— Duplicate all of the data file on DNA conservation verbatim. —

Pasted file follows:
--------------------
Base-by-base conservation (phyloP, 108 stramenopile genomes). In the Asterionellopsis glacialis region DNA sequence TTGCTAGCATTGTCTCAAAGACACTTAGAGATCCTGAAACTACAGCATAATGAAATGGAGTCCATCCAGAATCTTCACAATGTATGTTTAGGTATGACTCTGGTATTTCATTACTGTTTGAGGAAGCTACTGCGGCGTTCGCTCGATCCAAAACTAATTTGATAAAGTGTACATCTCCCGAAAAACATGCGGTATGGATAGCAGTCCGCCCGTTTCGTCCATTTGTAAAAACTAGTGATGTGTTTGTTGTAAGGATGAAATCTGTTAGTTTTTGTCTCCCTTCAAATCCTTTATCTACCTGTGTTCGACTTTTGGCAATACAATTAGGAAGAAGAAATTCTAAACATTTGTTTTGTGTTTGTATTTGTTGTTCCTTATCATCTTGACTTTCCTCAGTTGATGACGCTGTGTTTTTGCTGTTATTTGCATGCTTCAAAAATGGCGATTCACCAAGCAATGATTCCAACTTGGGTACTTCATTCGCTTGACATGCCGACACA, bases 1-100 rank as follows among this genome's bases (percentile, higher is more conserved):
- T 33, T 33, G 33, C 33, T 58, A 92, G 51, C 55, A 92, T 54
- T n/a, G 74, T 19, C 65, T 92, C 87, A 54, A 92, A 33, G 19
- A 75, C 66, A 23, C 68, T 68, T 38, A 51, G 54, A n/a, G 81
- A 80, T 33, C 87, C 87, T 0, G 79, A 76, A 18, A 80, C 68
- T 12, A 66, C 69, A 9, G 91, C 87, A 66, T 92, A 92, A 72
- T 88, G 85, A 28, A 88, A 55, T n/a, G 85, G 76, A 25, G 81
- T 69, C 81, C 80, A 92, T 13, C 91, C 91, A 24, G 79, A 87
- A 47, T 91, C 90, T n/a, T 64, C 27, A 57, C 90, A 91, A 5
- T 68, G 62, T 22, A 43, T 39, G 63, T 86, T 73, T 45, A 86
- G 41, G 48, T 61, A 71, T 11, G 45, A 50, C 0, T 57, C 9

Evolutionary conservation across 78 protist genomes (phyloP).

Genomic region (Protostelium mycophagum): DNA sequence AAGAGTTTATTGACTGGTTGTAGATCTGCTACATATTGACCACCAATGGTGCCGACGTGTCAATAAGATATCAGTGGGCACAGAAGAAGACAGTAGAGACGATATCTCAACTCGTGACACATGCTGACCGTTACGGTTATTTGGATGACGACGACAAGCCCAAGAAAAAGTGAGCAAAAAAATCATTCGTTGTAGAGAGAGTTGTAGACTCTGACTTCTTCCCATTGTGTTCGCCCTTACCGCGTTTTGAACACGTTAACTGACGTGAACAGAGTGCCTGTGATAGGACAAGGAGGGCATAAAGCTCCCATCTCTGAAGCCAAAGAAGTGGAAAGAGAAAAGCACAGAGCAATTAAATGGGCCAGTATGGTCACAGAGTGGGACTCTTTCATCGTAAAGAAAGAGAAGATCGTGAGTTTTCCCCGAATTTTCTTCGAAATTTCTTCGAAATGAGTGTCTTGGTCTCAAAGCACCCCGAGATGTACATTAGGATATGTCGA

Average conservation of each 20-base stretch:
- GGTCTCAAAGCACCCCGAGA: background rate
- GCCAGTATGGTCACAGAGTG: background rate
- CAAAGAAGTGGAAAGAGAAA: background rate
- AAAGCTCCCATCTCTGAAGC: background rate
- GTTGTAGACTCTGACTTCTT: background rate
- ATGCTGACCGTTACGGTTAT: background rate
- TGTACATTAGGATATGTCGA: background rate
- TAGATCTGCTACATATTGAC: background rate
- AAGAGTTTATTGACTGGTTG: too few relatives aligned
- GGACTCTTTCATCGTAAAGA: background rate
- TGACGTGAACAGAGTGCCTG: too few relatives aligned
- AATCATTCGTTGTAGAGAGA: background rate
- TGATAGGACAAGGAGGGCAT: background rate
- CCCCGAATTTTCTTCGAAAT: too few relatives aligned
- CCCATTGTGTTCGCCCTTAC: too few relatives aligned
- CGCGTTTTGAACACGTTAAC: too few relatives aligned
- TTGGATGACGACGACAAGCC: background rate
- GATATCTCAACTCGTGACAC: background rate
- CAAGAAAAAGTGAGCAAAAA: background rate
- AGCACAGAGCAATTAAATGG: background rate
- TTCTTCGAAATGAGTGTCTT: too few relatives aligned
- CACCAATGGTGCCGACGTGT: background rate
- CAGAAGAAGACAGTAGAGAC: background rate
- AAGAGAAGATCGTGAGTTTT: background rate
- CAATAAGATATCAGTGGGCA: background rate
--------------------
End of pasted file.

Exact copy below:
Base-by-base conservation (phyloP, 108 stramenopile genomes). In the Asterionellopsis glacialis region DNA sequence TTGCTAGCATTGTCTCAAAGACACTTAGAGATCCTGAAACTACAGCATAATGAAATGGAGTCCATCCAGAATCTTCACAATGTATGTTTAGGTATGACTCTGGTATTTCATTACTGTTTGAGGAAGCTACTGCGGCGTTCGCTCGATCCAAAACTAATTTGATAAAGTGTACATCTCCCGAAAAACATGCGGTATGGATAGCAGTCCGCCCGTTTCGTCCATTTGTAAAAACTAGTGATGTGTTTGTTGTAAGGATGAAATCTGTTAGTTTTTGTCTCCCTTCAAATCCTTTATCTACCTGTGTTCGACTTTTGGCAATACAATTAGGAAGAAGAAATTCTAAACATTTGTTTTGTGTTTGTATTTGTTGTTCCTTATCATCTTGACTTTCCTCAGTTGATGACGCTGTGTTTTTGCTGTTATTTGCATGCTTCAAAAATGGCGATTCACCAAGCAATGATTCCAACTTGGGTACTTCATTCGCTTGACATGCCGACACA, bases 1-100 rank as follows among this genome's bases (percentile, higher is more conserved):
- T 33, T 33, G 33, C 33, T 58, A 92, G 51, C 55, A 92, T 54
- T n/a, G 74, T 19, C 65, T 92, C 87, A 54, A 92, A 33, G 19
- A 75, C 66, A 23, C 68, T 68, T 38, A 51, G 54, A n/a, G 81
- A 80, T 33, C 87, C 87, T 0, G 79, A 76, A 18, A 80, C 68
- T 12, A 66, C 69, A 9, G 91, C 87, A 66, T 92, A 92, A 72
- T 88, G 85, A 28, A 88, A 55, T n/a, G 85, G 76, A 25, G 81
- T 69, C 81, C 80, A 92, T 13, C 91, C 91, A 24, G 79, A 87
- A 47, T 91, C 90, T n/a, T 64, C 27, A 57, C 90, A 91, A 5
- T 68, G 62, T 22, A 43, T 39, G 63, T 86, T 73, T 45, A 86
- G 41, G 48, T 61, A 71, T 11, G 45, A 50, C 0, T 57, C 9

Evolutionary conservation across 78 protist genomes (phyloP).

Genomic region (Protostelium mycophagum): DNA sequence AAGAGTTTATTGACTGGTTGTAGATCTGCTACATATTGACCACCAATGGTGCCGACGTGTCAATAAGATATCAGTGGGCACAGAAGAAGACAGTAGAGACGATATCTCAACTCGTGACACATGCTGACCGTTACGGTTATTTGGATGACGACGACAAGCCCAAGAAAAAGTGAGCAAAAAAATCATTCGTTGTAGAGAGAGTTGTAGACTCTGACTTCTTCCCATTGTGTTCGCCCTTACCGCGTTTTGAACACGTTAACTGACGTGAACAGAGTGCCTGTGATAGGACAAGGAGGGCATAAAGCTCCCATCTCTGAAGCCAAAGAAGTGGAAAGAGAAAAGCACAGAGCAATTAAATGGGCCAGTATGGTCACAGAGTGGGACTCTTTCATCGTAAAGAAAGAGAAGATCGTGAGTTTTCCCCGAATTTTCTTCGAAATTTCTTCGAAATGAGTGTCTTGGTCTCAAAGCACCCCGAGATGTACATTAGGATATGTCGA

Average conservation of each 20-base stretch:
- GGTCTCAAAGCACCCCGAGA: background rate
- GCCAGTATGGTCACAGAGTG: background rate
- CAAAGAAGTGGAAAGAGAAA: background rate
- AAAGCTCCCATCTCTGAAGC: background rate
- GTTGTAGACTCTGACTTCTT: background rate
- ATGCTGACCGTTACGGTTAT: background rate
- TGTACATTAGGATATGTCGA: background rate
- TAGATCTGCTACATATTGAC: background rate
- AAGAGTTTATTGACTGGTTG: too few relatives aligned
- GGACTCTTTCATCGTAAAGA: background rate
- TGACGTGAACAGAGTGCCTG: too few relatives aligned
- AATCATTCGTTGTAGAGAGA: background rate
- TGATAGGACAAGGAGGGCAT: background rate
- CCCCGAATTTTCTTCGAAAT: too few relatives aligned
- CCCATTGTGTTCGCCCTTAC: too few relatives aligned
- CGCGTTTTGAACACGTTAAC: too few relatives aligned
- TTGGATGACGACGACAAGCC: background rate
- GATATCTCAACTCGTGACAC: background rate
- CAAGAAAAAGTGAGCAAAAA: background rate
- AGCACAGAGCAATTAAATGG: background rate
- TTCTTCGAAATGAGTGTCTT: too few relatives aligned
- CACCAATGGTGCCGACGTGT: background rate
- CAGAAGAAGACAGTAGAGAC: background rate
- AAGAGAAGATCGTGAGTTTT: background rate
- CAATAAGATATCAGTGGGCA: background rate